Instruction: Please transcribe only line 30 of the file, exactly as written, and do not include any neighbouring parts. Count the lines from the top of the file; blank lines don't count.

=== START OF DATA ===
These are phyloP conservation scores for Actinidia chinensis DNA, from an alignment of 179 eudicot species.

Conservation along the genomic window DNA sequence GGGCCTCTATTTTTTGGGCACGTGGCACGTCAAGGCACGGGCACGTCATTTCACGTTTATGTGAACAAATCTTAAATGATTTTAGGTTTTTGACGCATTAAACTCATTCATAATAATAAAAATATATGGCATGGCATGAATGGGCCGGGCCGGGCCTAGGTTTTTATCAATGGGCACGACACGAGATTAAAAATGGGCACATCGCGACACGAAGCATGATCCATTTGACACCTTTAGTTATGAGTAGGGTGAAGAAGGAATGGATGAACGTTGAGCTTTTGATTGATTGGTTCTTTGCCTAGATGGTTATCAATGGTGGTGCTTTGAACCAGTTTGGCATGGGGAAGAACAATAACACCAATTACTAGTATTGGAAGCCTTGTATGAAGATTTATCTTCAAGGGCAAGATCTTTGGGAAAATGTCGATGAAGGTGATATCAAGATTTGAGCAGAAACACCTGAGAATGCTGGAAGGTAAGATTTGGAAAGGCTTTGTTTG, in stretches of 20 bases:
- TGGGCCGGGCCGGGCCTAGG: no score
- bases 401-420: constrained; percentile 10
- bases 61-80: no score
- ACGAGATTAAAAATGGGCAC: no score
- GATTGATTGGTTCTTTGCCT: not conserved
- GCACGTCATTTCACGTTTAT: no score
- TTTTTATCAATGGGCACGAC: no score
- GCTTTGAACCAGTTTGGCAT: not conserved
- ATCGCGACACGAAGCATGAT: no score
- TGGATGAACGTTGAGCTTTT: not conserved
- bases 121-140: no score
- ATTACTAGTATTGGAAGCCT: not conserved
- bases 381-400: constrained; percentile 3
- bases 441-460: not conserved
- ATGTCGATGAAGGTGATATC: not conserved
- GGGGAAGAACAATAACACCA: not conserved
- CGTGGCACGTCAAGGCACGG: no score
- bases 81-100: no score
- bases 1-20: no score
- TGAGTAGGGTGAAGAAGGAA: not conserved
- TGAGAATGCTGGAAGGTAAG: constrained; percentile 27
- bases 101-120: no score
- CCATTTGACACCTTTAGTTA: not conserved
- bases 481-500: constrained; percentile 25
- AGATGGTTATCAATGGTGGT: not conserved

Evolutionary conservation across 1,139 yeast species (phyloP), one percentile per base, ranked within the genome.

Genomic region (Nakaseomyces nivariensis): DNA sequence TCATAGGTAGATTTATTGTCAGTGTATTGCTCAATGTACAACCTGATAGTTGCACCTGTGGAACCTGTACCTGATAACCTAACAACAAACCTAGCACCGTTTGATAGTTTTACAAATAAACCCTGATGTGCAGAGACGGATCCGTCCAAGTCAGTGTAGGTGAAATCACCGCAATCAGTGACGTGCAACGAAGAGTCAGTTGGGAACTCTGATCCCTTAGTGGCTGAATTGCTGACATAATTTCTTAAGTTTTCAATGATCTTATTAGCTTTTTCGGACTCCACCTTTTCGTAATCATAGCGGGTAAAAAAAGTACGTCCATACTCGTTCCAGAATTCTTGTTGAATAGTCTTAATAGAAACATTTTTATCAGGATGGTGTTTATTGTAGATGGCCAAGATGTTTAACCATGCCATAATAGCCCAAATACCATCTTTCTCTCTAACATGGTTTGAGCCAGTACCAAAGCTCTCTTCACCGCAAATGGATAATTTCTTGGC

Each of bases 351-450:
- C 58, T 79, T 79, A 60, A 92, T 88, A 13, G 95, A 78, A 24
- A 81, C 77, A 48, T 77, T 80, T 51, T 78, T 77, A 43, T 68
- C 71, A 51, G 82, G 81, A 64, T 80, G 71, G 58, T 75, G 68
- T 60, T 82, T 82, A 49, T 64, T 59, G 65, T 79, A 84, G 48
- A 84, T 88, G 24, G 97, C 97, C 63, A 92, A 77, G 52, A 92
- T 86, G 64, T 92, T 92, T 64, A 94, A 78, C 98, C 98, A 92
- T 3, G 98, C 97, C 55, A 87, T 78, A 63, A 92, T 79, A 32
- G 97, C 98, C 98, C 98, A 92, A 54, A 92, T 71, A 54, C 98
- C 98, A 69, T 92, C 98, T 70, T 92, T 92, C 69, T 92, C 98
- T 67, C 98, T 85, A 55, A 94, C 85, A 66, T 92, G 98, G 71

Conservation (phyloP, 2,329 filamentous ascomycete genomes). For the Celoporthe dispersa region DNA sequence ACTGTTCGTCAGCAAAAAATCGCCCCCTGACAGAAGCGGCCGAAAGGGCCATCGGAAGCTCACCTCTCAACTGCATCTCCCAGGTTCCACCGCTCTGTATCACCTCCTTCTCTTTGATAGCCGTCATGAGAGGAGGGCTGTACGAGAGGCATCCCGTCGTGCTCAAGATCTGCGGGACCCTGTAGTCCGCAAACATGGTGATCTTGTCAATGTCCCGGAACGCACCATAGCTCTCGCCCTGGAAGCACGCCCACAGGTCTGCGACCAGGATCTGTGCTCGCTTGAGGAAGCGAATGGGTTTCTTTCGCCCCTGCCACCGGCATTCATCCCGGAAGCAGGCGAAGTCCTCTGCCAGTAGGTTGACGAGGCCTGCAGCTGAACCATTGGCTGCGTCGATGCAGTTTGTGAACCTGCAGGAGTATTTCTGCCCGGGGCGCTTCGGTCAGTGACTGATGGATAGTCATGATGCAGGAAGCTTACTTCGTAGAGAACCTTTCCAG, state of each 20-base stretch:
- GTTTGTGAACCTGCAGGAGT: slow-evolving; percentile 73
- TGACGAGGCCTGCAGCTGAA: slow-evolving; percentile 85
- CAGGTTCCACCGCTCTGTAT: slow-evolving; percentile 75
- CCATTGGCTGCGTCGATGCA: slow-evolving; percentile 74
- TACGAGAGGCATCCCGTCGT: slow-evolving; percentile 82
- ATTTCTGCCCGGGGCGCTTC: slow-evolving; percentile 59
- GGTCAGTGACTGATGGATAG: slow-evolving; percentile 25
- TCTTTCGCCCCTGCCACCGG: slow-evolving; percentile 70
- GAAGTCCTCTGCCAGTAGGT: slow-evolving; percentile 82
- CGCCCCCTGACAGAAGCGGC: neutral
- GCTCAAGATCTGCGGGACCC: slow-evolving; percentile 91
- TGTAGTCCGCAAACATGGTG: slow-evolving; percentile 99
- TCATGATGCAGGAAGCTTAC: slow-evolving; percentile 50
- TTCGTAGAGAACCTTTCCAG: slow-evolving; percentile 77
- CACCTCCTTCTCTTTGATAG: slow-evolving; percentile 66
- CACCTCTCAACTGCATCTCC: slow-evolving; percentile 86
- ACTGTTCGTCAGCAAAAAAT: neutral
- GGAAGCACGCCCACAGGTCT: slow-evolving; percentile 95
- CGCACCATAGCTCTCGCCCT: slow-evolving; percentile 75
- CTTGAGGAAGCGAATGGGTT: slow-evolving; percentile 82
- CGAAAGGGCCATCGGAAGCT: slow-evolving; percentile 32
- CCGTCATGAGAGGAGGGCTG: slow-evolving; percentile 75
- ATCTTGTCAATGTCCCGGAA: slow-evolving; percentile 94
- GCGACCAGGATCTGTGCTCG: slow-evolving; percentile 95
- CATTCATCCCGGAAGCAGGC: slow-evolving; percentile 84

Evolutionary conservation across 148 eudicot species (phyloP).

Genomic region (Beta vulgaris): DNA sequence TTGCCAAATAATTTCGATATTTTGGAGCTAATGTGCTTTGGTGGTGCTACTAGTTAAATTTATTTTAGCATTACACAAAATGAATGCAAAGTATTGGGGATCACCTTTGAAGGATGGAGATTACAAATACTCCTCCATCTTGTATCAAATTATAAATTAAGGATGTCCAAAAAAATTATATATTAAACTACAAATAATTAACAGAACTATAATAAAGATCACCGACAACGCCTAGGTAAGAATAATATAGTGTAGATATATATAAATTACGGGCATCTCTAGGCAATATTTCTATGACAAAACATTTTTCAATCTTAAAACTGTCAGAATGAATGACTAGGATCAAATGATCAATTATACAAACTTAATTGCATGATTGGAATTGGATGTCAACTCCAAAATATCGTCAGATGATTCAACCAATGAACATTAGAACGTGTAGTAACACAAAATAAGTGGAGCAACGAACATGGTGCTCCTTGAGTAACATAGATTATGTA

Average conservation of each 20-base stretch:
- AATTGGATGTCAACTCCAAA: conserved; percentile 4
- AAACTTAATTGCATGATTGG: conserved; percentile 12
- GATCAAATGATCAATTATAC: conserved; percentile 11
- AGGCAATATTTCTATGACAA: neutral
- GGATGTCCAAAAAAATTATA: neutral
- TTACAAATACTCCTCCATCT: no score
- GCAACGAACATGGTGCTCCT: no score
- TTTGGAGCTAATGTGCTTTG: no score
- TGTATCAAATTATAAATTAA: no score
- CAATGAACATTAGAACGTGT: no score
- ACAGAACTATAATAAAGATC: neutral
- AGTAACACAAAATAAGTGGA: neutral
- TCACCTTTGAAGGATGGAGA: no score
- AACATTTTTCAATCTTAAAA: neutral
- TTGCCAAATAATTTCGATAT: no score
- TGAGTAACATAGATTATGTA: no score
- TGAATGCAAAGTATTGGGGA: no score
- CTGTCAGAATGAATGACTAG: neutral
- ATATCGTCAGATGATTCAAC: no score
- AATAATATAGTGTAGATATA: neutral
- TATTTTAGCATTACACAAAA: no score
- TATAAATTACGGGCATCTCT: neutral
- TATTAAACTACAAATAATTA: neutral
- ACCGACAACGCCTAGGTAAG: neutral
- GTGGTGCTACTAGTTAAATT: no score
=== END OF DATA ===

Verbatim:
Each of bases 351-450: